- (#2) Intubation is generally used as an outcome variable, but this may simply be a measurement of the decision algorithms which physicians employ when deciding whether to intubate (#1).
- (#3) Truly determining which patients absolutely require intubation would require a decision to randomized patients and never intubate some patients and see which patients die – which is obviously impossible.
- Potential indications for intubation are as follows:
- (1) Stridor, dyspnea – especially if worsening & not responding to therapy.
- (2) Inability to handle secretions.
- (3) Progressive deterioration of edema (intubation may become more difficult over time if edema worsens).
- (4) Nasolaryngoscopy shows significant laryngeal edema or impending closure of the posterior pharynx. When in doubt, nasolaryngoscopy may help reveal whether there is significant laryngeal edema. The true threat to the airway is the larynx and posterior tongue – not the lips and anterior tongue.
intubation is fraught with hazard
- Airway manipulation may worsen swelling.
- Laryngeal edema will often preclude the use of a laryngeal mask airway.
- In severe angioedema, orotracheal intubation may simply be impossible.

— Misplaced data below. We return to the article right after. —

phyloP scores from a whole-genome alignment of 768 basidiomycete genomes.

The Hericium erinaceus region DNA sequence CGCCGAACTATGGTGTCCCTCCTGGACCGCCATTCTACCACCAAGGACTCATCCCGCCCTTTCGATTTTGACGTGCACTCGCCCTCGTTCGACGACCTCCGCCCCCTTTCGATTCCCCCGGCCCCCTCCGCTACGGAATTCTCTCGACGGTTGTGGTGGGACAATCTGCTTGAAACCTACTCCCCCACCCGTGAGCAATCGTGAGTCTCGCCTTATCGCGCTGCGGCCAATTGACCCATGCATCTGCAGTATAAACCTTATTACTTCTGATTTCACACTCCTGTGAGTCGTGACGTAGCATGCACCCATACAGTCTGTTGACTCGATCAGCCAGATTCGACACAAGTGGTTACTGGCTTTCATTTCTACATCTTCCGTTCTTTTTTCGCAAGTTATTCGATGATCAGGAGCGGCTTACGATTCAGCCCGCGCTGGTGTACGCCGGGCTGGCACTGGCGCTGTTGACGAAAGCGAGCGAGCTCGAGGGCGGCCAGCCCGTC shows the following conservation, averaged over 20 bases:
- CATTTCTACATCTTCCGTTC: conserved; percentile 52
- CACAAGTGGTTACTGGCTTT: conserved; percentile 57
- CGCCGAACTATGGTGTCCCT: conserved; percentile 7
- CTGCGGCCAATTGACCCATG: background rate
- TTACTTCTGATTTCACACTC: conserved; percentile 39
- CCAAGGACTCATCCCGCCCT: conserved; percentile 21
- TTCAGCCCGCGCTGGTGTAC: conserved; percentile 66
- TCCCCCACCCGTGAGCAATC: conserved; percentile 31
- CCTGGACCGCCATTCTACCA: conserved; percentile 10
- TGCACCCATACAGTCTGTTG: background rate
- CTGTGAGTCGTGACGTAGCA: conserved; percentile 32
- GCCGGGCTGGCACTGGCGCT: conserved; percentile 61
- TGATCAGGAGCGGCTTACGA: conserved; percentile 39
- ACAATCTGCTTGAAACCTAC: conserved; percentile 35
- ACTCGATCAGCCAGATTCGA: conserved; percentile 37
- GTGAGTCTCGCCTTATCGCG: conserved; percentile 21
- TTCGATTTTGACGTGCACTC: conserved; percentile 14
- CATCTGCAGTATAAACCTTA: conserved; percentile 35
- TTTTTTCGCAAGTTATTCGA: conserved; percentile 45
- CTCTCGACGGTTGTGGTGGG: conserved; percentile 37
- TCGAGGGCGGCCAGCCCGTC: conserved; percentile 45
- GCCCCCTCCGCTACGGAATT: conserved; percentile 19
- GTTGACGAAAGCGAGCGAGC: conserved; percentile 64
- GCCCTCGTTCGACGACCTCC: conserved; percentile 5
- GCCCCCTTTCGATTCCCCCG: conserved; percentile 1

- There is a high risk of hemodynamic collapse following intubation: start epinephrine & give fluid beforehand.
scenario #1: the crashing anaphylaxis patient (extremely rare!)
- Patient is at immediate risk of losing their airway.
- Patient is stridulous, sitting bolt upright, and struggling for breath.
- Patient may be unable to lie down.
- Potential management: Ketamine-dissociated cricothyrotomy
- Place the patient on 100% FiO2 using one of the following:
- i) High-flow nasal cannula at 100% FiO2 and 60 liters flow.
- ii) BiPAP mask.
- iii) 100% Non-rebreather facemask set to flush rate (crank the flow rate well past the 15 liters/min mark).
- iv) 100% non-rebreather facemask set to 15 liters/minute plus a nasal cannula underneath it running at 15 liters/minute.